Cardiovascular mortality rates in the U.S. had been declining, but they have slowed over the past decade. This may be a result of cardiovascular risk factors, such as obesity, diabetes and hypertension, that have risen, particularly among young adults, putting them at increased risk of heart disease and premature death.

An increase in the onset of cardiovascular risk factors in young adults could have significant public health implications as the U.S. population ages, according to a new study. The researchers, led by a team at Harvard Medical School, found that rates of cardiovascular risk factors among young adults are high and continue to increase, particularly among those who are Black and Latinx.

The rate of obesity among young adults has increased by about eight percent.

“Most prior work has focused on the older U.S. population, and young adults have been left out,” researcher Rishi Wadhera told TheDoctor. Because of this, he and his team wanted to better understand how rates in cardiovascular risk factors among young adults were changing. As they suspected, it wasn’t good.

The Harvard University team collected data from almost 13,000 adults between the ages of 20 and 44 who were enrolled in the National Health and Nutrition Examination Survey over a 10-year-period, tracking rates of hypertension, hyperlipidemia, diabetes, obesity and smoking. They also looked at treatment rates for those with hypertension and diabetes, and rates of blood pressure and glucose control in those who were receiving treatment.

The rate of hypertension among participants increased by a little more than two percent during the study period, and the rate of diabetes increased about one percent. Obesity also significantly rose by about eight percent. Hyperlipidemia decreased by more than four percent.

Among young adults who were treated for hypertension, the rate of blood pressure control did not change significantly during the study period. Rates of glycemic control in those with diabetes remained below the desired treatment goals.

Trends in cardiovascular risk factors were mostly the same for women and men, however, there were disparities among racial and ethnic groups.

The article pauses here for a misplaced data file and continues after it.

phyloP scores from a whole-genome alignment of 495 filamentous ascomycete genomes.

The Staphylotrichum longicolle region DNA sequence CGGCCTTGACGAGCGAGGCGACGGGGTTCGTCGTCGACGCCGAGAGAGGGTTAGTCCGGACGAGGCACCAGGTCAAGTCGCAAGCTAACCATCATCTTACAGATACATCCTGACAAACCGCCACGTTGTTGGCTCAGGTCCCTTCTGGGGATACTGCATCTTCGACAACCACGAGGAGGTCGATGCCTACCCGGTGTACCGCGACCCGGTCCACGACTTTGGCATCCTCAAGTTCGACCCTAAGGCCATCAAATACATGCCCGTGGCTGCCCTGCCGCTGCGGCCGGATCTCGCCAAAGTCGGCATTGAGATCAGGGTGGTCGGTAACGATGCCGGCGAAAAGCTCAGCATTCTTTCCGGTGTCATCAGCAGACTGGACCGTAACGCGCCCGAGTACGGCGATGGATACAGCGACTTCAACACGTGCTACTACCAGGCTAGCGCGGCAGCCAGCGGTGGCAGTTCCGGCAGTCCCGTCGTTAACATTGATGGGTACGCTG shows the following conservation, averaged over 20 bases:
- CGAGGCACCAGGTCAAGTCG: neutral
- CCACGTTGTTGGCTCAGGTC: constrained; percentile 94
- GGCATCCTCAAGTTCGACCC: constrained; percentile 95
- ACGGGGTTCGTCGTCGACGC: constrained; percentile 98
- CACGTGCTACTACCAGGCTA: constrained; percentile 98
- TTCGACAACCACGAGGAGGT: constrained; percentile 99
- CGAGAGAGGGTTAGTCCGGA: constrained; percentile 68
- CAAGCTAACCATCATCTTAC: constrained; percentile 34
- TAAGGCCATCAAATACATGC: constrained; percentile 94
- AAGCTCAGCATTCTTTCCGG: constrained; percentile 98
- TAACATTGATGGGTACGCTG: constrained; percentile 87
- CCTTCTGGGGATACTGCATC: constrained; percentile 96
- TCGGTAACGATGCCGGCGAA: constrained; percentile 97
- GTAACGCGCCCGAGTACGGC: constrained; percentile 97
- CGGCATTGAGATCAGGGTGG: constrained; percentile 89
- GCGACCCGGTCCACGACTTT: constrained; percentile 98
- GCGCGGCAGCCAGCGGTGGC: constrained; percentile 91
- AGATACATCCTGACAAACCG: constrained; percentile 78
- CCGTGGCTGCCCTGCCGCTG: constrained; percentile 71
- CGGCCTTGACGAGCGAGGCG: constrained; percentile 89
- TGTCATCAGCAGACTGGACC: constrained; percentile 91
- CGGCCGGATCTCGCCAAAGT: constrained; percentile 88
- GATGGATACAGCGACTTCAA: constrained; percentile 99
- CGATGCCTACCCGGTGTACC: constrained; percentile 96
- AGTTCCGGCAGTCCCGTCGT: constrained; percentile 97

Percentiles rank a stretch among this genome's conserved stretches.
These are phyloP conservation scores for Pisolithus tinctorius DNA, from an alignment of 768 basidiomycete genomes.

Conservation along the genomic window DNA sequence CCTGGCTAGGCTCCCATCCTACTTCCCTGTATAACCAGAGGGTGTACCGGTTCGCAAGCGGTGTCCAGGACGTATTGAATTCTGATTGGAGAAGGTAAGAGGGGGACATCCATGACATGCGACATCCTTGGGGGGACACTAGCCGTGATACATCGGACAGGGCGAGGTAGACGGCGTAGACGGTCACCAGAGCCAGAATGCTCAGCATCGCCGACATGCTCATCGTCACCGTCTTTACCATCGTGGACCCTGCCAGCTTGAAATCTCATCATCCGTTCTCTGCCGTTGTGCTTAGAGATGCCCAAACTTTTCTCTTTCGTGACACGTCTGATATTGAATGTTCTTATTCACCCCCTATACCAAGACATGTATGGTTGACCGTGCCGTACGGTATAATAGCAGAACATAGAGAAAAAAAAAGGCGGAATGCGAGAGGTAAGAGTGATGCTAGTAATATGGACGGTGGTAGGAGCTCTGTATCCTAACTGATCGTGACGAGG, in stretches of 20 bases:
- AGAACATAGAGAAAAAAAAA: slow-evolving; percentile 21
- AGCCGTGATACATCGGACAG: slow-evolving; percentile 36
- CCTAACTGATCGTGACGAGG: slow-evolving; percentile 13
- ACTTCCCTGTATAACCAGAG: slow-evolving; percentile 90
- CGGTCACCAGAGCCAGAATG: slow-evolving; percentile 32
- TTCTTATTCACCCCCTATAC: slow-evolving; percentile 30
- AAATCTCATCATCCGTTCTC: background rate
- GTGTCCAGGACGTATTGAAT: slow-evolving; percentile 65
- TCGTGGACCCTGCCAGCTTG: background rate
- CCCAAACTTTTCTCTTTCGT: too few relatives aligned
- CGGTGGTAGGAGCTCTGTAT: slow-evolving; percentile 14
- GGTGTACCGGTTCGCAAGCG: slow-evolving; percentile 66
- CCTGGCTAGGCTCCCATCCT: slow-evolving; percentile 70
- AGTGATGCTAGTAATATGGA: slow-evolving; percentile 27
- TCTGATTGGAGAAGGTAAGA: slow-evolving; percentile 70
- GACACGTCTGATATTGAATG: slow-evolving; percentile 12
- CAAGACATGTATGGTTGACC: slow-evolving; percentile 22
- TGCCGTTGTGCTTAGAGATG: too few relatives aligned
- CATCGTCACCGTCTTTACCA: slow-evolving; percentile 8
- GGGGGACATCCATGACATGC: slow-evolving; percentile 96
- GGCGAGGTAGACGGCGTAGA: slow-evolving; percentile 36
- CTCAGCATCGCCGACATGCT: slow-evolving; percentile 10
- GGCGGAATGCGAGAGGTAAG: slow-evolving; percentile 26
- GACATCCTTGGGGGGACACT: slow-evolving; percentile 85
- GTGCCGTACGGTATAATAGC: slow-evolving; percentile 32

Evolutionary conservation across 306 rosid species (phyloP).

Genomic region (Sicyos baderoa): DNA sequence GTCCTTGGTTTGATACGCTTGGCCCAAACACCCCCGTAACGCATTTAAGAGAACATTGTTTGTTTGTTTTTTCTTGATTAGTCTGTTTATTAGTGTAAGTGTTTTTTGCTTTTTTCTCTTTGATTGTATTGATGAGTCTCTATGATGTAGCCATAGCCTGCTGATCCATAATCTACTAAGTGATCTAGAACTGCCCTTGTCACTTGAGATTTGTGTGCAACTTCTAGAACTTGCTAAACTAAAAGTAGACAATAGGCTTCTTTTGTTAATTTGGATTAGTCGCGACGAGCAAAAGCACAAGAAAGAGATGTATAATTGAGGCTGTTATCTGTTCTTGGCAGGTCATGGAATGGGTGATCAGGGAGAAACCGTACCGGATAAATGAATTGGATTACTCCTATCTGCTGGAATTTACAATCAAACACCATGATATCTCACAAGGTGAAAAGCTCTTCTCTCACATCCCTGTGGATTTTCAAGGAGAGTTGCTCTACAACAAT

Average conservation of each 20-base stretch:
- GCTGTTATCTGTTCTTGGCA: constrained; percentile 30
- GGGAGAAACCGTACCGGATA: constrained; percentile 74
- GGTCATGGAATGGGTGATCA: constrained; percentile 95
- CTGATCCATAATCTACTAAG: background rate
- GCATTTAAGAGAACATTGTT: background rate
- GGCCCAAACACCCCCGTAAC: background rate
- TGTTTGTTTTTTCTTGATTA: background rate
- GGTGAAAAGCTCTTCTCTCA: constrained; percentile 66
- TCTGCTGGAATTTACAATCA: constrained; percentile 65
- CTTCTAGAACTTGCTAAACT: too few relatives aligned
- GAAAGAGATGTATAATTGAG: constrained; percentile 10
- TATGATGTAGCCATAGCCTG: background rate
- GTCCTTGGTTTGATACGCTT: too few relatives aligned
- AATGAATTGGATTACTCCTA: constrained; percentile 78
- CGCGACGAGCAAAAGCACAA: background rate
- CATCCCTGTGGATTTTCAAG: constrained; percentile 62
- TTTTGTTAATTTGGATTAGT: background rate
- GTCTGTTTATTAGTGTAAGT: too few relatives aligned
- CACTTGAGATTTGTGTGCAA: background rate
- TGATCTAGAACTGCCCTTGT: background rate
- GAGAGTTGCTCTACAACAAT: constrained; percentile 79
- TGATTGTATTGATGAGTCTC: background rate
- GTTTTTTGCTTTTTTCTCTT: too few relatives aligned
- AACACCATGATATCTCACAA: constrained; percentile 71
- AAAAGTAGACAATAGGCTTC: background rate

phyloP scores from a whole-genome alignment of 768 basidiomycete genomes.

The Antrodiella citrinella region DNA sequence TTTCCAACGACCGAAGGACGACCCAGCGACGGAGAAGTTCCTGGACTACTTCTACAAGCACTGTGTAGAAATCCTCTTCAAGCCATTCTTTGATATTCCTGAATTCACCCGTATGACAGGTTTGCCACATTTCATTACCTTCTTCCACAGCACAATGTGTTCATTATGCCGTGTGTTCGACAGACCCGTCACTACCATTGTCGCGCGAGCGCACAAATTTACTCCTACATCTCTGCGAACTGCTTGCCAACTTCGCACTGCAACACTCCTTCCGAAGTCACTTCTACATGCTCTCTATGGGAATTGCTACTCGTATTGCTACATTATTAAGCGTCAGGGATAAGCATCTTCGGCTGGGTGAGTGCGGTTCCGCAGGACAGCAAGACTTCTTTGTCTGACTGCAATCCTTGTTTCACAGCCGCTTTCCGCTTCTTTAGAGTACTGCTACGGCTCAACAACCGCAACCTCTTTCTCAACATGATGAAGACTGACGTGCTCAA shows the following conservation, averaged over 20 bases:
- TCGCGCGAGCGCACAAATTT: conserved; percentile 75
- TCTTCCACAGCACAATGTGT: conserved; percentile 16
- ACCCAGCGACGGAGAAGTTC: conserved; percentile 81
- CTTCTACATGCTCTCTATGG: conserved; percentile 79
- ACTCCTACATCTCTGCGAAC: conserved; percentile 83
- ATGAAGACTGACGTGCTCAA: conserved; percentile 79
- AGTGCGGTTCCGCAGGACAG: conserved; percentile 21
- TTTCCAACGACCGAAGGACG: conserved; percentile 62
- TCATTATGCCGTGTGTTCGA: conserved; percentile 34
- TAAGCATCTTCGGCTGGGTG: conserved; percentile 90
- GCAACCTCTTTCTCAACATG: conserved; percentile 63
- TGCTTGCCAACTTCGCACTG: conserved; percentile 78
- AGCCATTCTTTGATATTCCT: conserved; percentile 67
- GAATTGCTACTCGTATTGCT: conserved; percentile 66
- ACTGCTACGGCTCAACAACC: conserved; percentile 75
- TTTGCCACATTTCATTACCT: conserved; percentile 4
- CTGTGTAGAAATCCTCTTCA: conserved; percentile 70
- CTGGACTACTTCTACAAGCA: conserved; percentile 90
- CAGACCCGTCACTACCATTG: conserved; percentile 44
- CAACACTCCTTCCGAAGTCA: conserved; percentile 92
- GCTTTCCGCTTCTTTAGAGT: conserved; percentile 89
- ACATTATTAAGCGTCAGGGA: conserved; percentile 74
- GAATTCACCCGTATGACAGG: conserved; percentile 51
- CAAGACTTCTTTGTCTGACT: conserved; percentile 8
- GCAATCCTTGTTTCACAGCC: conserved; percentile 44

Compared to other groups, young Black adults had the highest rates of hypertension, which increased more than four percent during the study period. Mexican American and other Hispanic adults had significant increases in rates of hypertension of three percent and six percent, respectively. Mexican American adults also had a significant increase in the rate of diabetes of a little more than three percent.

Racial disparities in cardiovascular risk factors are probably the result of structural disparities that are prevalent nationwide, explained Wadhera, an assistant professor of medicine at Harvard Medical School. For example, young adults of color are more likely to live in lower income households and experience housing and food insecurity. They are also more likely to live in neighborhoods that have less green space for regular exercise and a greater risk of exposure to environmental stressors such as air pollution.

“Make the healthy choice the easy choice.”

Young adults of color also face more challenges in accessing primary and preventive care and preventive health screenings in part because they are more likely to be uninsured. Going forward, Wadhera and his colleagues want to see if strategies to expand insurance coverage to young adults could address disparities in cardiovascular health outcomes. He said Medicaid expansion under the Affordable Care Act led to many low-income young adults getting insurance coverage. “Expanding Medicaid in states that have yet to do so might address some of the concerning trends in cardiovascular risk factors among young adults.”

Some work has been done to develop community-based interventions, such as through community health educators and barbershops for Black men. Programs run at local churches have also been able to improve cardiovascular risk factors among members of the community. “We must work with these communities to identify opportunities to educate them about these risk factors,” Norrina Allen, co-author of a related editorial, told TheDoctor.

Programs supporting a healthy diet, such as policy changes through WIC, the federal supplementary nutrition program, are also important. As Allen, an associate professor of epidemiology and pediatrics at the Feinberg School of Medicine in Chicago, put it, “Make the healthy choice the easy choice.”

The study and related editorial are published in JAMA.